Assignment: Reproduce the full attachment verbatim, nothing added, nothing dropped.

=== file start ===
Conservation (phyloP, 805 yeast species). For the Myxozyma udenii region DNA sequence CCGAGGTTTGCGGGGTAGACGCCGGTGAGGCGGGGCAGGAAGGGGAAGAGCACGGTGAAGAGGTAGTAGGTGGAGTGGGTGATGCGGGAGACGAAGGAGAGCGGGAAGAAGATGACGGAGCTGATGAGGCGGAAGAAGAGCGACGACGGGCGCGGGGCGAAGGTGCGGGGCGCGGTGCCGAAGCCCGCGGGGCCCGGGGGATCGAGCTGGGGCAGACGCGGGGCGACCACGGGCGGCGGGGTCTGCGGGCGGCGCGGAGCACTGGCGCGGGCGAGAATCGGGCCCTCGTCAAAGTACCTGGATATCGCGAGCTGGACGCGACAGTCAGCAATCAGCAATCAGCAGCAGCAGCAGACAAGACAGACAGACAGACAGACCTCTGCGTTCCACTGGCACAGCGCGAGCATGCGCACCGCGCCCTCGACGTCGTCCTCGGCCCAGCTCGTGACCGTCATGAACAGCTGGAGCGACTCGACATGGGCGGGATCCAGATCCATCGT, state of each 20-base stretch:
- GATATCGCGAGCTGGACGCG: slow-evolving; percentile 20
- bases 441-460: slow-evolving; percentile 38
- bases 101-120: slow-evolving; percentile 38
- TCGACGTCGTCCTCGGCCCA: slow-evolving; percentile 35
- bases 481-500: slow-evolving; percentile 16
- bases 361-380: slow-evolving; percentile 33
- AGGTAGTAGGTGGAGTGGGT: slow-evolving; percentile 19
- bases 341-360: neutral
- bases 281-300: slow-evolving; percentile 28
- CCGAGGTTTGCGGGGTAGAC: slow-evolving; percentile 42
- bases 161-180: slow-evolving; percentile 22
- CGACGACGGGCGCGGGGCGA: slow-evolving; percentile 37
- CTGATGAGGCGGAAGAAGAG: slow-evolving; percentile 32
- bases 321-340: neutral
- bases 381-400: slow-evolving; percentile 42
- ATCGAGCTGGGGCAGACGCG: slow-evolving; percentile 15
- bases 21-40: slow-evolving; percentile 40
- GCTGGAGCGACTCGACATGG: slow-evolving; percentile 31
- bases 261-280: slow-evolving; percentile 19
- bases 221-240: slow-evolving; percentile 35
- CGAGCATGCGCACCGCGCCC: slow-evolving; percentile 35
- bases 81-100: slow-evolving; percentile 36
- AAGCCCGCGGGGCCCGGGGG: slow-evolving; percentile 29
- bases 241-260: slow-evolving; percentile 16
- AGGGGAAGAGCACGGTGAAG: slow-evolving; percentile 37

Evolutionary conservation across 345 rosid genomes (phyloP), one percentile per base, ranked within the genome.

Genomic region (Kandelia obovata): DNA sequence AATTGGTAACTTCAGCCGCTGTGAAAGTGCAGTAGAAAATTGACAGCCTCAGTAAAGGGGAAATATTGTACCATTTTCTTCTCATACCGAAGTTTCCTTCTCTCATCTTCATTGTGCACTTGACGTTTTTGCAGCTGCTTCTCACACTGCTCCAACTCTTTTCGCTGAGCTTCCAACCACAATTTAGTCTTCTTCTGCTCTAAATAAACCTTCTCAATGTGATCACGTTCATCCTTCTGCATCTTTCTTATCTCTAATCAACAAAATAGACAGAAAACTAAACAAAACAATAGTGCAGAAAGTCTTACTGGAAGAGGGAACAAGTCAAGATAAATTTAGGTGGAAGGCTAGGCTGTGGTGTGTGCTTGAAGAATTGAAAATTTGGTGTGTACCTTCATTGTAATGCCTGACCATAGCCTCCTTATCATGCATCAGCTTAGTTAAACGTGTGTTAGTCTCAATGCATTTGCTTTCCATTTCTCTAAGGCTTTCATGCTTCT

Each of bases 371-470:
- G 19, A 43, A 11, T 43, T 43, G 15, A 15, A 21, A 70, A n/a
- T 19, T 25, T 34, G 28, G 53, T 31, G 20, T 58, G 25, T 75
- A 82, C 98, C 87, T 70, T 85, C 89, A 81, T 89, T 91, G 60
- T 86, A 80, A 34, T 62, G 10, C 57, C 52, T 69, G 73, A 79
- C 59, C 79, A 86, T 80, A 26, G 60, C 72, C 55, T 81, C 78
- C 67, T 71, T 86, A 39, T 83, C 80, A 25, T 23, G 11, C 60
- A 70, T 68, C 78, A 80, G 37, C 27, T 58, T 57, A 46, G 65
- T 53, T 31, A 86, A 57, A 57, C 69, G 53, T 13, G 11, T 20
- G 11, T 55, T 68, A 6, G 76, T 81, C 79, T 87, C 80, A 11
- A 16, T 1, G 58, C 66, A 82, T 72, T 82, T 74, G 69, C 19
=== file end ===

Conservation (phyloP, 805 yeast species). For the Myxozyma udenii region DNA sequence CCGAGGTTTGCGGGGTAGACGCCGGTGAGGCGGGGCAGGAAGGGGAAGAGCACGGTGAAGAGGTAGTAGGTGGAGTGGGTGATGCGGGAGACGAAGGAGAGCGGGAAGAAGATGACGGAGCTGATGAGGCGGAAGAAGAGCGACGACGGGCGCGGGGCGAAGGTGCGGGGCGCGGTGCCGAAGCCCGCGGGGCCCGGGGGATCGAGCTGGGGCAGACGCGGGGCGACCACGGGCGGCGGGGTCTGCGGGCGGCGCGGAGCACTGGCGCGGGCGAGAATCGGGCCCTCGTCAAAGTACCTGGATATCGCGAGCTGGACGCGACAGTCAGCAATCAGCAATCAGCAGCAGCAGCAGACAAGACAGACAGACAGACAGACCTCTGCGTTCCACTGGCACAGCGCGAGCATGCGCACCGCGCCCTCGACGTCGTCCTCGGCCCAGCTCGTGACCGTCATGAACAGCTGGAGCGACTCGACATGGGCGGGATCCAGATCCATCGT, state of each 20-base stretch:
- GATATCGCGAGCTGGACGCG: slow-evolving; percentile 20
- bases 441-460: slow-evolving; percentile 38
- bases 101-120: slow-evolving; percentile 38
- TCGACGTCGTCCTCGGCCCA: slow-evolving; percentile 35
- bases 481-500: slow-evolving; percentile 16
- bases 361-380: slow-evolving; percentile 33
- AGGTAGTAGGTGGAGTGGGT: slow-evolving; percentile 19
- bases 341-360: neutral
- bases 281-300: slow-evolving; percentile 28
- CCGAGGTTTGCGGGGTAGAC: slow-evolving; percentile 42
- bases 161-180: slow-evolving; percentile 22
- CGACGACGGGCGCGGGGCGA: slow-evolving; percentile 37
- CTGATGAGGCGGAAGAAGAG: slow-evolving; percentile 32
- bases 321-340: neutral
- bases 381-400: slow-evolving; percentile 42
- ATCGAGCTGGGGCAGACGCG: slow-evolving; percentile 15
- bases 21-40: slow-evolving; percentile 40
- GCTGGAGCGACTCGACATGG: slow-evolving; percentile 31
- bases 261-280: slow-evolving; percentile 19
- bases 221-240: slow-evolving; percentile 35
- CGAGCATGCGCACCGCGCCC: slow-evolving; percentile 35
- bases 81-100: slow-evolving; percentile 36
- AAGCCCGCGGGGCCCGGGGG: slow-evolving; percentile 29
- bases 241-260: slow-evolving; percentile 16
- AGGGGAAGAGCACGGTGAAG: slow-evolving; percentile 37

Evolutionary conservation across 345 rosid genomes (phyloP), one percentile per base, ranked within the genome.

Genomic region (Kandelia obovata): DNA sequence AATTGGTAACTTCAGCCGCTGTGAAAGTGCAGTAGAAAATTGACAGCCTCAGTAAAGGGGAAATATTGTACCATTTTCTTCTCATACCGAAGTTTCCTTCTCTCATCTTCATTGTGCACTTGACGTTTTTGCAGCTGCTTCTCACACTGCTCCAACTCTTTTCGCTGAGCTTCCAACCACAATTTAGTCTTCTTCTGCTCTAAATAAACCTTCTCAATGTGATCACGTTCATCCTTCTGCATCTTTCTTATCTCTAATCAACAAAATAGACAGAAAACTAAACAAAACAATAGTGCAGAAAGTCTTACTGGAAGAGGGAACAAGTCAAGATAAATTTAGGTGGAAGGCTAGGCTGTGGTGTGTGCTTGAAGAATTGAAAATTTGGTGTGTACCTTCATTGTAATGCCTGACCATAGCCTCCTTATCATGCATCAGCTTAGTTAAACGTGTGTTAGTCTCAATGCATTTGCTTTCCATTTCTCTAAGGCTTTCATGCTTCT

Each of bases 371-470:
- G 19, A 43, A 11, T 43, T 43, G 15, A 15, A 21, A 70, A n/a
- T 19, T 25, T 34, G 28, G 53, T 31, G 20, T 58, G 25, T 75
- A 82, C 98, C 87, T 70, T 85, C 89, A 81, T 89, T 91, G 60
- T 86, A 80, A 34, T 62, G 10, C 57, C 52, T 69, G 73, A 79
- C 59, C 79, A 86, T 80, A 26, G 60, C 72, C 55, T 81, C 78
- C 67, T 71, T 86, A 39, T 83, C 80, A 25, T 23, G 11, C 60
- A 70, T 68, C 78, A 80, G 37, C 27, T 58, T 57, A 46, G 65
- T 53, T 31, A 86, A 57, A 57, C 69, G 53, T 13, G 11, T 20
- G 11, T 55, T 68, A 6, G 76, T 81, C 79, T 87, C 80, A 11
- A 16, T 1, G 58, C 66, A 82, T 72, T 82, T 74, G 69, C 19